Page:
Songwriting successEdit

The Bee Gees have been incredibly successful, selling in excess of 180 million records and singles worldwide[4]. "How Deep Is Your Love" is their most popular composition, with over 400 versions by other artists in existence.

Their songs have been covered by singers of all stripes including Elvis Presley, Janis Joplin, Al Green, Eric Clapton, Lulu, Elton John, Tom Jones, and Nina Simone as well as newer acts like John Frusciante (who has been known to cover "How Deep Is Your Love" during Red Hot Chili Peppers concerts), and Feist singing a soulful "Love You Inside Out", Billy Corgan and Robert Smith covering "To Love Somebody", Steps and Destiny's Child. Songs written by the Gibbs but better known through versions by other artists include, "Immortality" by Celine Dion, "If I Can't Have You" by Yvonne Elliman, "Chain Reaction" by Diana Ross,"Spicks and specks" by Status Quo , "Emotion" by Samantha Sang and Destiny's Child, "Come On Over", by Olivia Newton-John, "Warm Ride" by Graham Bonnet, "Guilty" and "Woman in Love" by Barbra Streisand, "Heartbreaker" by Dionne Warwick, "Islands in the Stream" by Kenny Rogers and Dolly Parton, "Grease" by Frankie Valli, and "Only One Woman" by The Marbles. Many hit covers and album tracks of the Bee Gees' songs have been recorded, and the band's music has also been sampled by dozens of hip hop artists.

Awards & RecognitionEdit

The Bee Gees were inducted into The Rock and Roll Hall of Fame in 1997; fittingly, the presenter of the award to "Britain's first family of harmony"[5] was Brian Wilson, leader of the Beach Boys, America's first family of rock harmony. The Bee Gees were inducted into The Vocal Group Hall of Fame in 2001 as well as the ARIA Hall of Fame in 1997.

Grammy AwardsEdit

  • 1977 Best Pop Vocal Performance By A Group - "How Deep Is Your Love"
  • 1978 Best Pop Vocal Performance By A Duo Or Group - "Saturday Night Fever"
  • 1978 Album of the Year - "Saturday Night Fever"
  • 1978 Producer of the Year - "Saturday Night Fever"
  • 1978 Best Arrangement of Voices - "Stayin' Alive"
  • 1980 Best Pop Performance By A Duo Or Group With Vocal - "Guilty"
  • 2000 Lifetime Achievement Award
  • 2003 Legend Award
  • 2004 Hall Of Fame Award - "Saturday Night Fever"

Commemorative stampsEdit

In October 1999 the Isle of Man Post Office unveiled a set of 6 stamps honoring their native sons' music. The official launch took place at the London Palladium where the stage show of Saturday Night Fever was playing. A similar launch was held in New York shortly after to coincide with the show opening across the Atlantic. The songs depicted on the stamps are "Massachusetts", "Words", "I've Gotta Get A Message To You", "Night Fever", "Stayin' Alive" and "Immortality".

DiscographyEdit

For a discography of the Bee Gees, see Bee Gees discography.

Studio Album chart performanceEdit

Title Highest US
Chart Position
Year Highest UK
Chart Position
The Bee Gee's Sing and Play 14 Barry Gibb Songs - 1965 -
Spicks and Specks - 1966 -
Bee Gees 1st #7 1967 #8
Horizontal #12 1968 #16
Idea #17 1968 #4
Odessa #20 1969 #10
Cucumber Castle #94 1970 #57
2 Years On #32 1970 -
Trafalgar #34 1971 -
To Whom It May Concern #35 1972 -
Life in a Tin Can #68 1973 -
Mr. Natural #178 1974 -
Main Course #14 1975 -
Children of the World #8 1976 -
Saturday Night Fever #1 1978 #1
Spirits Having Flown #1 1979 #1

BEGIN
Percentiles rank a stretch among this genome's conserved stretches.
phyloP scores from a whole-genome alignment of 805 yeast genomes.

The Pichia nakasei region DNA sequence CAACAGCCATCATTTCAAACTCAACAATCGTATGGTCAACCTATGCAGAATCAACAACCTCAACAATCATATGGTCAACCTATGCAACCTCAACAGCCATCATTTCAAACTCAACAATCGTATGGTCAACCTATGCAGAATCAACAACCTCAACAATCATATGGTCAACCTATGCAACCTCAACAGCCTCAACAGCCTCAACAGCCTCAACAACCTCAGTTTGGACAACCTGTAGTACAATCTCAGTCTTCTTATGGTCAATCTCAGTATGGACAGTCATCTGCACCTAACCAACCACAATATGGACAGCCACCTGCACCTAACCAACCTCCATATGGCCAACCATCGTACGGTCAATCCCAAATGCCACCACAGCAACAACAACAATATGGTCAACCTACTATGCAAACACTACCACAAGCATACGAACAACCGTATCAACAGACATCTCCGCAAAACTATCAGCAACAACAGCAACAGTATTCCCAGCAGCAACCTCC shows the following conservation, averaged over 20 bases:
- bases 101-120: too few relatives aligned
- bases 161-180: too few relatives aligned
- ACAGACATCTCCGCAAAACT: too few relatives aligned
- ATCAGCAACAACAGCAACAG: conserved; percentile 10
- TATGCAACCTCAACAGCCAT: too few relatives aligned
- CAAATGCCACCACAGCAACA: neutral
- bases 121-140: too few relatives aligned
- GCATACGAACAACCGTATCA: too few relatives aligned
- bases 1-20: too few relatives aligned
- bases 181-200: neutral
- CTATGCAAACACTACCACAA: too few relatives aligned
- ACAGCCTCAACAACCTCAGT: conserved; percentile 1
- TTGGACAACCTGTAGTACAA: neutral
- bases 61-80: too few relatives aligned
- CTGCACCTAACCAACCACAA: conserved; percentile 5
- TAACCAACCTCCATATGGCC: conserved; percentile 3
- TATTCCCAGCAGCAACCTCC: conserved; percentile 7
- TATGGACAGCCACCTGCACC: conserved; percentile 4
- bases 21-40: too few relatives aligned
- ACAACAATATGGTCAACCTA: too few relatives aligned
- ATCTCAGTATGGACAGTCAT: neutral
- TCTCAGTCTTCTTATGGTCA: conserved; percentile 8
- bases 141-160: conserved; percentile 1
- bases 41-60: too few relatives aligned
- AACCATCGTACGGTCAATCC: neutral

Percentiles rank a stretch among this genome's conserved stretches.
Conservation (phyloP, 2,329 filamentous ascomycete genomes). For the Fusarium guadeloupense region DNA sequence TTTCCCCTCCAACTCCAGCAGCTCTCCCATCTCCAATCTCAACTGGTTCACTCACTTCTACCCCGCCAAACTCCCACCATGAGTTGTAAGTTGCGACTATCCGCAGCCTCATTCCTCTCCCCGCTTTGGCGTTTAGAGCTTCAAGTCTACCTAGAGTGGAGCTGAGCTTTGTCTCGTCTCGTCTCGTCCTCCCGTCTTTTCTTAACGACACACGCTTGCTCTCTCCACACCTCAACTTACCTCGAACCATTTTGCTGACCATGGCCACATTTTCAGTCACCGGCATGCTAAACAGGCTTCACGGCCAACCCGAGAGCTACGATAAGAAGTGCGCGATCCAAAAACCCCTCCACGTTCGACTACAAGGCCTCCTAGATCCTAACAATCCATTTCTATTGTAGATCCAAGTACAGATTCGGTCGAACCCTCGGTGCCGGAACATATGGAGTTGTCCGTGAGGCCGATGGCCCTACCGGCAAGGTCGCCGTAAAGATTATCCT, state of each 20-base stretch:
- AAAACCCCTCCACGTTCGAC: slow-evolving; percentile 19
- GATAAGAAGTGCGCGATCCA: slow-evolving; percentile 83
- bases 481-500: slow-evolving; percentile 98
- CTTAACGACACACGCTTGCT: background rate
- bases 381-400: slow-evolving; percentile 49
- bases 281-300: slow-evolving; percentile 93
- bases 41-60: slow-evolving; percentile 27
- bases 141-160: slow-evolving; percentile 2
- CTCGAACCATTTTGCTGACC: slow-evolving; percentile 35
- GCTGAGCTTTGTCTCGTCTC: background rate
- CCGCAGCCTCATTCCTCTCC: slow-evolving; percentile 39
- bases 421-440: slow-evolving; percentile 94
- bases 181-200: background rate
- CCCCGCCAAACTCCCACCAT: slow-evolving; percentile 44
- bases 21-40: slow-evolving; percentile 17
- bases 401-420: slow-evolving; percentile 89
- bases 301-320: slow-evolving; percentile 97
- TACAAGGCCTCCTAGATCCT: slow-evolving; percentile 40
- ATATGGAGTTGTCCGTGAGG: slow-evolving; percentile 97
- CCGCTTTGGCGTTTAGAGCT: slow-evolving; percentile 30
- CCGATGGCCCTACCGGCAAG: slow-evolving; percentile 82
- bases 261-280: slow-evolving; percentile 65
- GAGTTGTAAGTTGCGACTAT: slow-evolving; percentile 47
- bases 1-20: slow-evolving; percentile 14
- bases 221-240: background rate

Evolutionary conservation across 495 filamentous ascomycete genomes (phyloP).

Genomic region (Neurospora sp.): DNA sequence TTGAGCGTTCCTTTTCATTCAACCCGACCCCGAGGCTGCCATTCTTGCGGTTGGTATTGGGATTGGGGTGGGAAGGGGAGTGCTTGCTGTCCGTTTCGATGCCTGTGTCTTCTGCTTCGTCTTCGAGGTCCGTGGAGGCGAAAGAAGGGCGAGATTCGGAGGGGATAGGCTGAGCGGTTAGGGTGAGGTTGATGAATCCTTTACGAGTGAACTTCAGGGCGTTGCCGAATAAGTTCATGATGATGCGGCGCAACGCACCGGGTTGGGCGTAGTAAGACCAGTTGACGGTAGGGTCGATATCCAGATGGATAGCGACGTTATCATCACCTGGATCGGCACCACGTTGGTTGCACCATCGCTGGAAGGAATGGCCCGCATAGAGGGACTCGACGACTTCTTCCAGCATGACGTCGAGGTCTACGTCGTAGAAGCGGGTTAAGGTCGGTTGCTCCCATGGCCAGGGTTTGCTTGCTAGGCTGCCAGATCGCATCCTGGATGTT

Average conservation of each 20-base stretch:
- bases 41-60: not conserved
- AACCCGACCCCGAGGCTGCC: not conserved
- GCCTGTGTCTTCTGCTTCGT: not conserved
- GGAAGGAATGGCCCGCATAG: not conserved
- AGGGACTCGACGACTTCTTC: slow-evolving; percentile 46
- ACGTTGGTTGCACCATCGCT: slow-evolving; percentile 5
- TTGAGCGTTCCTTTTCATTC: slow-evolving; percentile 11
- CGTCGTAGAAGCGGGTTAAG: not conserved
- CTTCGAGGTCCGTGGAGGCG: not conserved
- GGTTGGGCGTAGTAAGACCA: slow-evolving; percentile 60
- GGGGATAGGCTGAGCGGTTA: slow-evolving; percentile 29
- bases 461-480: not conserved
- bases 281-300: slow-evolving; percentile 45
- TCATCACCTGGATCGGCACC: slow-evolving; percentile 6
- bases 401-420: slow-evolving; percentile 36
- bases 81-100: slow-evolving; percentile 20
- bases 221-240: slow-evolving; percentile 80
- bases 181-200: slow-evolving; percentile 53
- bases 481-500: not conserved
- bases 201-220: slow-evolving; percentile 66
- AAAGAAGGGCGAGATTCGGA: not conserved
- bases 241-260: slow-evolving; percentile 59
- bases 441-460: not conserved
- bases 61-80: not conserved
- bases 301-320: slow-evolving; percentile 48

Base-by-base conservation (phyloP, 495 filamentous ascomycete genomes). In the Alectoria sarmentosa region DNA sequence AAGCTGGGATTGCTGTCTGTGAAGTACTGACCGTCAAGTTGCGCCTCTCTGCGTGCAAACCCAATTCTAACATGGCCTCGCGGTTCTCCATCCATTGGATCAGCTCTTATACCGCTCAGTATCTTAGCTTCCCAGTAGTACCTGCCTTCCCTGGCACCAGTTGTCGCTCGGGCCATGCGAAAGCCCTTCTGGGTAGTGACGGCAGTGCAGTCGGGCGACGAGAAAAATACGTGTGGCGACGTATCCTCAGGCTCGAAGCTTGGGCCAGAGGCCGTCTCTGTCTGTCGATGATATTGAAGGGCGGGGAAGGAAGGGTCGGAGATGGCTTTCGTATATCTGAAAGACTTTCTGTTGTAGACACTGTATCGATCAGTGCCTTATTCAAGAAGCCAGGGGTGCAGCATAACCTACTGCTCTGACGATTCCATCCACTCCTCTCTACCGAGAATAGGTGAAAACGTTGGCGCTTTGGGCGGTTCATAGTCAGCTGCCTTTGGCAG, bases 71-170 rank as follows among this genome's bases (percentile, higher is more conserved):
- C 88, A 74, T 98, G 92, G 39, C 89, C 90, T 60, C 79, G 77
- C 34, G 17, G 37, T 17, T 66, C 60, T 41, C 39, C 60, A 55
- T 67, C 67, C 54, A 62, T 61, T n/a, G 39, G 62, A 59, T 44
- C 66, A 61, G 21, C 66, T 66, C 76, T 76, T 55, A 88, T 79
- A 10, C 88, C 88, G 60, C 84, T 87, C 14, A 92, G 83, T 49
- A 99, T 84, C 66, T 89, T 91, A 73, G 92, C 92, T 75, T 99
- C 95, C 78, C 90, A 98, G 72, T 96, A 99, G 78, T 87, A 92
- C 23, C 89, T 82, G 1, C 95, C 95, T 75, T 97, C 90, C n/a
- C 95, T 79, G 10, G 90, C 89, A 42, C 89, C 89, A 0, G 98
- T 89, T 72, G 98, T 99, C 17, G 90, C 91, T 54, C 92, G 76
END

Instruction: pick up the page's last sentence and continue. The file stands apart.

Living Eyes #41 1981 #73
E.S.P. #96 1987 #5
One #68 1989 #29
High Civilization - 1991 #24
Size Isn't Everything #153 1993 #23
Still Waters #11 1997 #2
This Is Where I Came In #16 2001 #6

NoteworthyEdit

The Bee Gees have sold over 225 million albums world-wide.

The Maurice Gibb album track, "Man In The Middle" was #1 for three weeks in March, 2005 in the country of Turkey.

Limited editionEdit

Ellan Vannin was recorded in 1997 as a 1,000 quantity limited edition single for Isle of Man charities. The song was featured in the Bee Gees World Tour and on ITV's "An Evening With…" but to date has not been released generally. The single was subsequently also available as part of the 1999 Bee Gees Stamp issue.

Band Edit

Barry Gibb plays rhythm guitar.

Robin Gibb does not play any instruments onstage, but plays piano, cello, and other instruments privately.

Maurice Gibb played bass guitar, rhythm and lead guitar, piano, organ, mellotron, and electronic keyboards, synthesizers and drum tracks. From 1966 to 1972 he played multiple instruments on many records. During the late 1970s he played mainly bass guitar. From about 1986 onward he usually played keyboards.

These musicians were considered members of the band:

Here are some other musicians who backed up the Bee Gees live and in the studio:


External links Edit

  1. For The Love of the Bee Gees
  2. Maurice Gibb Website
  3. Andy Gibb Website
  4. The Official Bee Gees website
  5. Bee Gees Biography
  6. The Official Barry Gibb Website
  7. The Official Robin Gibb Website
  8. Debbie, Santiago & Juanjo Bee Gees Site
  9. 'The Bee Gees' Vocal Group Hall of Fame Page
  10. Bee Gees Lyrics
  11. The Bee Gees at Rollingstone
  12. Bee Gees, from the All Music Guide
  13. "The Dionne Warwick Channel" -YouTube site containing over 100 Dionne Warwick tunes with rare photos and information on each tune, including BeeGees written and produced tunes
  14. The Bee Gees
Smallwikipedialogo This page uses content from Wikipedia. The original article was at Bee Gees. The list of authors can be seen in the page history. As with Bee Gees Wiki, the text of Wikipedia is available under the GNU Free Documentation License.



Cite error: <ref> tags exist, but no <references/> tag was found

Around Wikia's network

Random Wiki